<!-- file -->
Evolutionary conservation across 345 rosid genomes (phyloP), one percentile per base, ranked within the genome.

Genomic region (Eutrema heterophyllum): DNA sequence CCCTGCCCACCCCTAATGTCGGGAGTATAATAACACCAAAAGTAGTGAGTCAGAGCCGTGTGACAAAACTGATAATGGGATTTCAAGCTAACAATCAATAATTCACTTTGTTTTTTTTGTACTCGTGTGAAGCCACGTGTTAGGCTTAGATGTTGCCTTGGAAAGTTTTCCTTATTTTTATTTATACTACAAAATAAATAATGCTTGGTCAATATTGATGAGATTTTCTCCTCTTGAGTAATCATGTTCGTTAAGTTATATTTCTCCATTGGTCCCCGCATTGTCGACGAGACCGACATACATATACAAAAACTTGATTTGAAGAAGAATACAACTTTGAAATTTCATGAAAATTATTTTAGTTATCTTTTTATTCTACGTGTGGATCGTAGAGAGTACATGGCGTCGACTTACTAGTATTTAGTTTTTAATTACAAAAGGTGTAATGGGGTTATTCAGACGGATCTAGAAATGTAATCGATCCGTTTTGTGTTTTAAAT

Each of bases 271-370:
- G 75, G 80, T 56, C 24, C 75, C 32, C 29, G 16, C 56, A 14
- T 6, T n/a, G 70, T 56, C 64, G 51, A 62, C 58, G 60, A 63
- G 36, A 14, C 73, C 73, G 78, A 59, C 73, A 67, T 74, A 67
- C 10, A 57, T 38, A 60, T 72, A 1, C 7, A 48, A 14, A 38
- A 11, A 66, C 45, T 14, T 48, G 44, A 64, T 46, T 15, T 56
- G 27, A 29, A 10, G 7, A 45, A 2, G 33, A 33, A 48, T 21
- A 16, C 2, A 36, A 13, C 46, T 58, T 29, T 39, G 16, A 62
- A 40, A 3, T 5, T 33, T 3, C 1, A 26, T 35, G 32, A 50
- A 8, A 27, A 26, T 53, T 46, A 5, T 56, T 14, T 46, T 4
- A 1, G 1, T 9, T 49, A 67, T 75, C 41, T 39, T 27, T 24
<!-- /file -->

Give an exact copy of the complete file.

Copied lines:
Evolutionary conservation across 345 rosid genomes (phyloP), one percentile per base, ranked within the genome.

Genomic region (Eutrema heterophyllum): DNA sequence CCCTGCCCACCCCTAATGTCGGGAGTATAATAACACCAAAAGTAGTGAGTCAGAGCCGTGTGACAAAACTGATAATGGGATTTCAAGCTAACAATCAATAATTCACTTTGTTTTTTTTGTACTCGTGTGAAGCCACGTGTTAGGCTTAGATGTTGCCTTGGAAAGTTTTCCTTATTTTTATTTATACTACAAAATAAATAATGCTTGGTCAATATTGATGAGATTTTCTCCTCTTGAGTAATCATGTTCGTTAAGTTATATTTCTCCATTGGTCCCCGCATTGTCGACGAGACCGACATACATATACAAAAACTTGATTTGAAGAAGAATACAACTTTGAAATTTCATGAAAATTATTTTAGTTATCTTTTTATTCTACGTGTGGATCGTAGAGAGTACATGGCGTCGACTTACTAGTATTTAGTTTTTAATTACAAAAGGTGTAATGGGGTTATTCAGACGGATCTAGAAATGTAATCGATCCGTTTTGTGTTTTAAAT

Each of bases 271-370:
- G 75, G 80, T 56, C 24, C 75, C 32, C 29, G 16, C 56, A 14
- T 6, T n/a, G 70, T 56, C 64, G 51, A 62, C 58, G 60, A 63
- G 36, A 14, C 73, C 73, G 78, A 59, C 73, A 67, T 74, A 67
- C 10, A 57, T 38, A 60, T 72, A 1, C 7, A 48, A 14, A 38
- A 11, A 66, C 45, T 14, T 48, G 44, A 64, T 46, T 15, T 56
- G 27, A 29, A 10, G 7, A 45, A 2, G 33, A 33, A 48, T 21
- A 16, C 2, A 36, A 13, C 46, T 58, T 29, T 39, G 16, A 62
- A 40, A 3, T 5, T 33, T 3, C 1, A 26, T 35, G 32, A 50
- A 8, A 27, A 26, T 53, T 46, A 5, T 56, T 14, T 46, T 4
- A 1, G 1, T 9, T 49, A 67, T 75, C 41, T 39, T 27, T 24